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Content of Belgian-sponsored Palestinian Festival Irks Jews


Belgian Jewish leader Joel Rubinfeld had a queasy feeling last year when he first heard about a state-sponsored Palestinian cultural festival planned for Belgium.

Now, he says, his worst suspicions have been confirmed.

A preview of the festival last month in Paris featured posters that called for a boycott of Israel and compared Israeli raids on militants in the Gaza Strip to Hitler’s bombing of Guernica, Spain. The posters were displayed at the Paris offices of Belgium’s French regional government for one week in late March.

With the display slated to move to Belgium in the fall, Rubinfeld, the president of Belgium’s main French-speaking Jewish umbrella group, the Brussels-based Coordinating Committee of Belgian Jewish Organizations, is not pleased. He is pressing the event’s sponsor, Belgium’s French regional cultural ministry, to spike the posters.

Rubinfeld’s angst could foreshadow a controversy that may ensue when the festival of visual arts, dance, theater, debates and film makes its rounds in September and October throughout Belgium’s French-speaking region, which is home to some 3.4 million people, including about 17,000 Jews.

One boycott poster featured in the festival shows a teddy bear in chains and urges viewers not to buy “products of the occupation” because “Israel imprisons Palestinian children.” The poster was created by the Ramallah-based Zan Studio, whose founder has said Israel has no right to exist. Another poster shows Hamas and Fatah shaking hands and making the victory sign.

“The French Community of Belgium is saying it’s supporting art, but they are supporting a political event,” complained Odile Margaux, a Belgian Jew who represents the Israeli Labor Party in Belgium.

”We see these as political, not cultural, posters,” Rubinfeld said. “Why is my government paying for this?”

He said the cultural minister of Belgium’s regional French government, Marie-Dominique Simonet, promised him several months ago that she would not allow “hate-mongering” to be part of the festival, which is called Masarat, Arabic for “path.”

Masarat is being spearheaded by the Palestinian Authority’s mission to the European Union in Brussels.

P.A. representatives did not return e-mails or calls from JTA seeking comment on the festival’s content.

Simonet’s chief of staff, Alain Demaegd, said the festival gives “Palestinian artists a space for expression, which they have very little of at the moment.”

The festival, he added, “is not political.”

Demaegd said there are rules governing the tone of the exhibits.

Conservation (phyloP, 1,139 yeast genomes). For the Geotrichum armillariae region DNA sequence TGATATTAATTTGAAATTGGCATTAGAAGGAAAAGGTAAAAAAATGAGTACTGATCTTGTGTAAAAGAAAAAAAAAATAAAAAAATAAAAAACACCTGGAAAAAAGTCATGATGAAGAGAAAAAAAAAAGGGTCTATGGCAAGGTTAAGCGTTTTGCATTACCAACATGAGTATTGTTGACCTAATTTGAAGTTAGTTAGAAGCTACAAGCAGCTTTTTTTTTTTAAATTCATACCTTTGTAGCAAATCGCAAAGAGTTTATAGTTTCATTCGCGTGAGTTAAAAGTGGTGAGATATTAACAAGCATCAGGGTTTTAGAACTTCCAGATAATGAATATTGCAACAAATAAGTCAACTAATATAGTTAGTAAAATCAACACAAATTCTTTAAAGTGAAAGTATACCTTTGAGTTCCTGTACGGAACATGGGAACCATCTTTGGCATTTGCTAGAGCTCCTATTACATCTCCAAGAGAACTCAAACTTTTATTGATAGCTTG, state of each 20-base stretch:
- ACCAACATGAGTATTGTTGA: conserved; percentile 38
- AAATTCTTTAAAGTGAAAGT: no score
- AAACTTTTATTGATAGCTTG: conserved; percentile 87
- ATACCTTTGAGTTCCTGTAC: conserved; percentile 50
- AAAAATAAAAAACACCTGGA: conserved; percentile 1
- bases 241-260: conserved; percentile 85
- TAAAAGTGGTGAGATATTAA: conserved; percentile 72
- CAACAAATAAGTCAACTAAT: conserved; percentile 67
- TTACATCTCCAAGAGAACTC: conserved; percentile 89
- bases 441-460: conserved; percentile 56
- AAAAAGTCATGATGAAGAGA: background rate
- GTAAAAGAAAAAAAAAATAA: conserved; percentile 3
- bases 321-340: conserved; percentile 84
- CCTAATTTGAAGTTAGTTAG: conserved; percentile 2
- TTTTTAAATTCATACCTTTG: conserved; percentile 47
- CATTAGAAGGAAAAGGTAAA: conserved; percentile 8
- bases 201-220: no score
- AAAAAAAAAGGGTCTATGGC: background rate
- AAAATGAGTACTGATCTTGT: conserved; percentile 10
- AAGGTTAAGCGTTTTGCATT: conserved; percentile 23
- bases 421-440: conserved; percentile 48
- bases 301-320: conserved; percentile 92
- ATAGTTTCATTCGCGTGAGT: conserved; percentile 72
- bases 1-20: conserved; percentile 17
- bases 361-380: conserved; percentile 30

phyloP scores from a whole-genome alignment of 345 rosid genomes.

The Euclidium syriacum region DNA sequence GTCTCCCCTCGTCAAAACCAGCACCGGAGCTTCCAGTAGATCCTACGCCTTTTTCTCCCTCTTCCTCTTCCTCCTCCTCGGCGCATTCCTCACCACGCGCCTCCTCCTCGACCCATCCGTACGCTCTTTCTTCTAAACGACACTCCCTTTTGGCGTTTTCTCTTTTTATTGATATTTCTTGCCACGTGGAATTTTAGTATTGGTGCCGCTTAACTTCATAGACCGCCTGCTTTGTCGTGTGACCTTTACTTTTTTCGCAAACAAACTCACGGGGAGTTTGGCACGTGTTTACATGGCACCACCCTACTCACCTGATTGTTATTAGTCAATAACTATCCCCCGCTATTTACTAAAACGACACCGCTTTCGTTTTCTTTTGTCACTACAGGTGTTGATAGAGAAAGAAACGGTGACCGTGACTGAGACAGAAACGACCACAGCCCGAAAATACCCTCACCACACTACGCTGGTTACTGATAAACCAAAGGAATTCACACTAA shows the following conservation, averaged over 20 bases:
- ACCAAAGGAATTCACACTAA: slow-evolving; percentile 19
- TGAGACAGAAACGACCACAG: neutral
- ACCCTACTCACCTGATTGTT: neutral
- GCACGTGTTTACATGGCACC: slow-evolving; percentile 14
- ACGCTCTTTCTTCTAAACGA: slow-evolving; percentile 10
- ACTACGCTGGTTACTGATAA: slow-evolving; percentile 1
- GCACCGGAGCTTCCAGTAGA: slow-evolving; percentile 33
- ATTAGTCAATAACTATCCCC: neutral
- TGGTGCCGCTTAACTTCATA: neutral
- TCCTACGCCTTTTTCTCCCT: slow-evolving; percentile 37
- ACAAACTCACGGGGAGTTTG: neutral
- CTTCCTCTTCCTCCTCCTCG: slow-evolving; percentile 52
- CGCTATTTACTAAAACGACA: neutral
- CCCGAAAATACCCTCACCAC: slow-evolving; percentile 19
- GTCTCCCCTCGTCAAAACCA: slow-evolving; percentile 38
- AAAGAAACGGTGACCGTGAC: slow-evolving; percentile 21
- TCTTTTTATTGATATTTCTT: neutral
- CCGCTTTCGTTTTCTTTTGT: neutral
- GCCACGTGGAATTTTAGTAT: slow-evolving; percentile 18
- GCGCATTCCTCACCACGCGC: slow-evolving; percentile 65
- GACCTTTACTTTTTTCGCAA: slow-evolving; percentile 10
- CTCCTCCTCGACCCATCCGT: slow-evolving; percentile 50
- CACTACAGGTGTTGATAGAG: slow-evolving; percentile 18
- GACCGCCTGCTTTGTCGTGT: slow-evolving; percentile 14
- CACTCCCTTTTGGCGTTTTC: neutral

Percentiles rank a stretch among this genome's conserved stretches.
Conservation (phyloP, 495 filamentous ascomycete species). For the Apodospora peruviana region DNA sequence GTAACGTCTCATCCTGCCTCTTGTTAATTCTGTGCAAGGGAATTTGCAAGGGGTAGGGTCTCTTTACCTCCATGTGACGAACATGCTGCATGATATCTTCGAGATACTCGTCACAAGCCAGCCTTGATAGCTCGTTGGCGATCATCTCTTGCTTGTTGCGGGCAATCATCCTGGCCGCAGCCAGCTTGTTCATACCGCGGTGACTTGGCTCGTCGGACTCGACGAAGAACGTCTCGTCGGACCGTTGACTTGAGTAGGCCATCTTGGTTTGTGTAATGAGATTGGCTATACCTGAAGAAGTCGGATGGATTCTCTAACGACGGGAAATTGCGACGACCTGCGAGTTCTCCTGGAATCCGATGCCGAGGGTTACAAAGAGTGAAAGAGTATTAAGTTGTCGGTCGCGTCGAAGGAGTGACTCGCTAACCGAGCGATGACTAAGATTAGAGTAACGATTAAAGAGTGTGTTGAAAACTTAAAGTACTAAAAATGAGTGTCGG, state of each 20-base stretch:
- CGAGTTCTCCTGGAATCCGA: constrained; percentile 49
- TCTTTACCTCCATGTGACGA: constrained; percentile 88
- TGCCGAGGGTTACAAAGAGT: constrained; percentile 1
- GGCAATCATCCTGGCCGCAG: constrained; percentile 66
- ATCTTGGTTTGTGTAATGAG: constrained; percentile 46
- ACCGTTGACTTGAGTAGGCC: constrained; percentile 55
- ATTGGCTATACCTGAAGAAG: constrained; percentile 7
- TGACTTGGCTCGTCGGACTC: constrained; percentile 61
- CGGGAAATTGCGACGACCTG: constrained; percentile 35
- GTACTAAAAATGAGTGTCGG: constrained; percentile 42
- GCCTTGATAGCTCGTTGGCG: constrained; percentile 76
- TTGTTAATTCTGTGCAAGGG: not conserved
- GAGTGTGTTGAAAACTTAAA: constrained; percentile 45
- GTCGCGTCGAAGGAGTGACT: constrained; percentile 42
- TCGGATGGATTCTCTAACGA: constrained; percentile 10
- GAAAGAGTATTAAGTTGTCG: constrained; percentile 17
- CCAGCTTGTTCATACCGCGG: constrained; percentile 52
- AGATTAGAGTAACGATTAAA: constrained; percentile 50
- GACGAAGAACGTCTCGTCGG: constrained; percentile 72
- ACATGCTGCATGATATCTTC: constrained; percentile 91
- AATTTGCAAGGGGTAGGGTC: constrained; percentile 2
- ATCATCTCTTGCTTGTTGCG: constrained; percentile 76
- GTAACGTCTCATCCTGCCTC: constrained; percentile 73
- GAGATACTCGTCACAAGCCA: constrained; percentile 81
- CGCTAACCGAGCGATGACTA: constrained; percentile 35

“The guidelines are no encouragement of violence, no denying Israel’s right to exist, no defense of violent terrorism,” he said.

After the festival’s posters went on display last month in Paris, Rubinfeld complained to Demaegd, who said as of now “there is no decision” about whether the posters violate those guidelines.

The minister “is not going to judge the artistic merits of the works,” Demaegd said.

“They just don’t get it,” Rubinfeld told JTA. “They don’t understand how having such posters can and will hurt Jews within their country, and it is citizens of their country they should be responsible to.”

Rubinfeld said he wrote an official letter of complaint to Simonet demanding that the posters and similar inflammatory material not be shown Belgium.

An independent Dutch artist, Fabienne Verstraeten, heads the commission that oversees the festival, which has a budget of about $1 million. The festival is based at the Brussels cultural center Les Halles de Schaerbeek, but it will travel to venues across Belgium’s French-speaking region of Wallonia.

Each year, the French Community in Belgium sponsors a cultural festival along the lines of what it calls the “north-south divide,” helping poorer countries display their talents abroad.

Isaac Franco, a board member of Belgium’s Radio Judaica, said Masarat is about defaming Israel.

“The posters shown incite hatred, anti-Semitism and promote terrorism,” he said. “We want the ministry to make sure these posters do not come to the festival.”

Rubinfeld says he does not object in principal to his government’s funding of the Palestinian festival, but questions why a non-country should receive such support.

“It’s not like we have sponsored a Tibetan festival or a Kurdish festival,” he said.

“It’s good that people learn about Palestinian culture, but we are afraid of importing the Middle East conflict to Belgium. You promote hostility against Israel, and the next day a rabbi gets beat up.”

Demaegd suggested the reason the festival has stirred up controversy is because it’s rare for a European government to sponsor any type of Palestinian event.

The French Community in Belgium, led for many years by socialists, has been a vocal critic of Israel’s policies in the Middle East. In 2001, the cultural ministry signed an agreement to enhance cultural cooperation with Israel, but the agreement was blocked by the local parliament as a protest against what it deemed as Israel’s unjust reaction to the second Palestinian intifada.

Recently the ministry came to a new agreement with the Israeli Embassy in Belgium to step up cooperation for Israel’s 60th anniversary. The Belgian ministry is co-sponsoring a dozen or so events celebrating the milestone.

That progress in Belgian-Israeli ties may be one reason the Israelis have not made much of a fuss about the state-sponsored Palestinian festival.

A spokesman for the Israeli Embassy in Belgium, Laurent Reichman, said the embassy has no comment on the festival.

“We understand the Belgian Jewish community reacts, and we understand their concern,” Reichman said.

Asked about the posters, he said, “We hope it’s an isolated event.”

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